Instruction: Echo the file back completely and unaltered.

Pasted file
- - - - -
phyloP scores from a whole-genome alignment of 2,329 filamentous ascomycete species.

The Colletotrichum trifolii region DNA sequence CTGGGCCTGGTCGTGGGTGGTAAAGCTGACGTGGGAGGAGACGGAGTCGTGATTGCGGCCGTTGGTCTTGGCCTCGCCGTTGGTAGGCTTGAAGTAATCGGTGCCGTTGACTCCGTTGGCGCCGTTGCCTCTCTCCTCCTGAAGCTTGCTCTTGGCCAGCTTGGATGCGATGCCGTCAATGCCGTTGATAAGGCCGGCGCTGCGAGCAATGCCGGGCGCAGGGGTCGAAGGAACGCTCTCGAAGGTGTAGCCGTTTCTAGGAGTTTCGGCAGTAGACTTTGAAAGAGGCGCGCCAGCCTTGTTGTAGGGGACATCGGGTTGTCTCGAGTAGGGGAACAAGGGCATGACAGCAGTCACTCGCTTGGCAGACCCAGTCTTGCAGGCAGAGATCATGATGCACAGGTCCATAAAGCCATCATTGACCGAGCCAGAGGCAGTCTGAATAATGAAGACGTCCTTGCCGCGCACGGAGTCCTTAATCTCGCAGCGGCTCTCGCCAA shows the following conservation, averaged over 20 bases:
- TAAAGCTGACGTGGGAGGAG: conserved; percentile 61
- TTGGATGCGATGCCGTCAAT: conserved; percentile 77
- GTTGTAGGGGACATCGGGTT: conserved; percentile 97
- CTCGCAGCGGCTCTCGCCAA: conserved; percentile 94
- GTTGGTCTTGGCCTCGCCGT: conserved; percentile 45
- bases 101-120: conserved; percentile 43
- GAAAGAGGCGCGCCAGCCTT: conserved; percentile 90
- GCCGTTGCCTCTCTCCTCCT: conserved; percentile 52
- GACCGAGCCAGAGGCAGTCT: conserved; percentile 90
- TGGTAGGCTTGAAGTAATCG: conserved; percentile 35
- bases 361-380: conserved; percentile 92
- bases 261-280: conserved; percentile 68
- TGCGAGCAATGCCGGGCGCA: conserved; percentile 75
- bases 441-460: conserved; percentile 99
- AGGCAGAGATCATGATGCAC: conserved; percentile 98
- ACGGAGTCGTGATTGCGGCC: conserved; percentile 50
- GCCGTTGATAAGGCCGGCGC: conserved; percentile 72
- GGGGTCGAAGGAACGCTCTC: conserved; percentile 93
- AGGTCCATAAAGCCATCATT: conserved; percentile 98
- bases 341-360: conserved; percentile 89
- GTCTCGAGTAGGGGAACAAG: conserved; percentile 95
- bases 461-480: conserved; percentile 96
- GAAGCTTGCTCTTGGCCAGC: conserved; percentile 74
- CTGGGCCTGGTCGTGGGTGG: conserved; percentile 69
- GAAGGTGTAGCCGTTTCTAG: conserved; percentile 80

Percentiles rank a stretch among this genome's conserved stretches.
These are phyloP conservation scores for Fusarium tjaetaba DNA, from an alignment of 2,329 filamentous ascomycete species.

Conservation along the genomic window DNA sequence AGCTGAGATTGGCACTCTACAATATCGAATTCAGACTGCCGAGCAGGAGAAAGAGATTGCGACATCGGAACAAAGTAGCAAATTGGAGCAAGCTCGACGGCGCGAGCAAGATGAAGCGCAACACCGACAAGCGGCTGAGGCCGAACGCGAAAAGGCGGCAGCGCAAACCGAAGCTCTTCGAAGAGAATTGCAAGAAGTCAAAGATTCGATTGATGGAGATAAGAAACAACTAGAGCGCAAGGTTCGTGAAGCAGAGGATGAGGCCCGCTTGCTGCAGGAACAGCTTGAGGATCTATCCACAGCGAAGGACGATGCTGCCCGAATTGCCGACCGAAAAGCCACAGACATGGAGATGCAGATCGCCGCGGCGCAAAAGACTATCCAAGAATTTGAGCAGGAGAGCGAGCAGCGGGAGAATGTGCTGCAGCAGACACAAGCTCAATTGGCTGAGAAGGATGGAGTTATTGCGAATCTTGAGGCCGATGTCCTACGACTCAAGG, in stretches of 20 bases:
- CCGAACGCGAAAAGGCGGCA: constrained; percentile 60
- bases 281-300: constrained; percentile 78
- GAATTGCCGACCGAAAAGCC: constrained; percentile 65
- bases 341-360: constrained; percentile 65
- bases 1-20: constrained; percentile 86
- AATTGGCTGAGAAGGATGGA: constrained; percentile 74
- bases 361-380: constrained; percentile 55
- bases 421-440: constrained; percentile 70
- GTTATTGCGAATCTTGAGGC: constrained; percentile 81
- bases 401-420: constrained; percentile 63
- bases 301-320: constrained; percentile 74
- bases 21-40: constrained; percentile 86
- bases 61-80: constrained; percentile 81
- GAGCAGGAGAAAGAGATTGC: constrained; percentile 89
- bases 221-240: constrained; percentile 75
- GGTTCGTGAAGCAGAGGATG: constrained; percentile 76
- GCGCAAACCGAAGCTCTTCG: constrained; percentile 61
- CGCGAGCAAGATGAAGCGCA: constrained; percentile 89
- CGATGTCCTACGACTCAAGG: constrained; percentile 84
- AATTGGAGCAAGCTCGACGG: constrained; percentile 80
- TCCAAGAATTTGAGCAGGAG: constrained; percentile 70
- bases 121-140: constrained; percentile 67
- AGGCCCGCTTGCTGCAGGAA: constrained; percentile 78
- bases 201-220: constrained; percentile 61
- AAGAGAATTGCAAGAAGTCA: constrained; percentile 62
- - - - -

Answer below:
phyloP scores from a whole-genome alignment of 2,329 filamentous ascomycete species.

The Colletotrichum trifolii region DNA sequence CTGGGCCTGGTCGTGGGTGGTAAAGCTGACGTGGGAGGAGACGGAGTCGTGATTGCGGCCGTTGGTCTTGGCCTCGCCGTTGGTAGGCTTGAAGTAATCGGTGCCGTTGACTCCGTTGGCGCCGTTGCCTCTCTCCTCCTGAAGCTTGCTCTTGGCCAGCTTGGATGCGATGCCGTCAATGCCGTTGATAAGGCCGGCGCTGCGAGCAATGCCGGGCGCAGGGGTCGAAGGAACGCTCTCGAAGGTGTAGCCGTTTCTAGGAGTTTCGGCAGTAGACTTTGAAAGAGGCGCGCCAGCCTTGTTGTAGGGGACATCGGGTTGTCTCGAGTAGGGGAACAAGGGCATGACAGCAGTCACTCGCTTGGCAGACCCAGTCTTGCAGGCAGAGATCATGATGCACAGGTCCATAAAGCCATCATTGACCGAGCCAGAGGCAGTCTGAATAATGAAGACGTCCTTGCCGCGCACGGAGTCCTTAATCTCGCAGCGGCTCTCGCCAA shows the following conservation, averaged over 20 bases:
- TAAAGCTGACGTGGGAGGAG: conserved; percentile 61
- TTGGATGCGATGCCGTCAAT: conserved; percentile 77
- GTTGTAGGGGACATCGGGTT: conserved; percentile 97
- CTCGCAGCGGCTCTCGCCAA: conserved; percentile 94
- GTTGGTCTTGGCCTCGCCGT: conserved; percentile 45
- bases 101-120: conserved; percentile 43
- GAAAGAGGCGCGCCAGCCTT: conserved; percentile 90
- GCCGTTGCCTCTCTCCTCCT: conserved; percentile 52
- GACCGAGCCAGAGGCAGTCT: conserved; percentile 90
- TGGTAGGCTTGAAGTAATCG: conserved; percentile 35
- bases 361-380: conserved; percentile 92
- bases 261-280: conserved; percentile 68
- TGCGAGCAATGCCGGGCGCA: conserved; percentile 75
- bases 441-460: conserved; percentile 99
- AGGCAGAGATCATGATGCAC: conserved; percentile 98
- ACGGAGTCGTGATTGCGGCC: conserved; percentile 50
- GCCGTTGATAAGGCCGGCGC: conserved; percentile 72
- GGGGTCGAAGGAACGCTCTC: conserved; percentile 93
- AGGTCCATAAAGCCATCATT: conserved; percentile 98
- bases 341-360: conserved; percentile 89
- GTCTCGAGTAGGGGAACAAG: conserved; percentile 95
- bases 461-480: conserved; percentile 96
- GAAGCTTGCTCTTGGCCAGC: conserved; percentile 74
- CTGGGCCTGGTCGTGGGTGG: conserved; percentile 69
- GAAGGTGTAGCCGTTTCTAG: conserved; percentile 80

Percentiles rank a stretch among this genome's conserved stretches.
These are phyloP conservation scores for Fusarium tjaetaba DNA, from an alignment of 2,329 filamentous ascomycete species.

Conservation along the genomic window DNA sequence AGCTGAGATTGGCACTCTACAATATCGAATTCAGACTGCCGAGCAGGAGAAAGAGATTGCGACATCGGAACAAAGTAGCAAATTGGAGCAAGCTCGACGGCGCGAGCAAGATGAAGCGCAACACCGACAAGCGGCTGAGGCCGAACGCGAAAAGGCGGCAGCGCAAACCGAAGCTCTTCGAAGAGAATTGCAAGAAGTCAAAGATTCGATTGATGGAGATAAGAAACAACTAGAGCGCAAGGTTCGTGAAGCAGAGGATGAGGCCCGCTTGCTGCAGGAACAGCTTGAGGATCTATCCACAGCGAAGGACGATGCTGCCCGAATTGCCGACCGAAAAGCCACAGACATGGAGATGCAGATCGCCGCGGCGCAAAAGACTATCCAAGAATTTGAGCAGGAGAGCGAGCAGCGGGAGAATGTGCTGCAGCAGACACAAGCTCAATTGGCTGAGAAGGATGGAGTTATTGCGAATCTTGAGGCCGATGTCCTACGACTCAAGG, in stretches of 20 bases:
- CCGAACGCGAAAAGGCGGCA: constrained; percentile 60
- bases 281-300: constrained; percentile 78
- GAATTGCCGACCGAAAAGCC: constrained; percentile 65
- bases 341-360: constrained; percentile 65
- bases 1-20: constrained; percentile 86
- AATTGGCTGAGAAGGATGGA: constrained; percentile 74
- bases 361-380: constrained; percentile 55
- bases 421-440: constrained; percentile 70
- GTTATTGCGAATCTTGAGGC: constrained; percentile 81
- bases 401-420: constrained; percentile 63
- bases 301-320: constrained; percentile 74
- bases 21-40: constrained; percentile 86
- bases 61-80: constrained; percentile 81
- GAGCAGGAGAAAGAGATTGC: constrained; percentile 89
- bases 221-240: constrained; percentile 75
- GGTTCGTGAAGCAGAGGATG: constrained; percentile 76
- GCGCAAACCGAAGCTCTTCG: constrained; percentile 61
- CGCGAGCAAGATGAAGCGCA: constrained; percentile 89
- CGATGTCCTACGACTCAAGG: constrained; percentile 84
- AATTGGAGCAAGCTCGACGG: constrained; percentile 80
- TCCAAGAATTTGAGCAGGAG: constrained; percentile 70
- bases 121-140: constrained; percentile 67
- AGGCCCGCTTGCTGCAGGAA: constrained; percentile 78
- bases 201-220: constrained; percentile 61
- AAGAGAATTGCAAGAAGTCA: constrained; percentile 62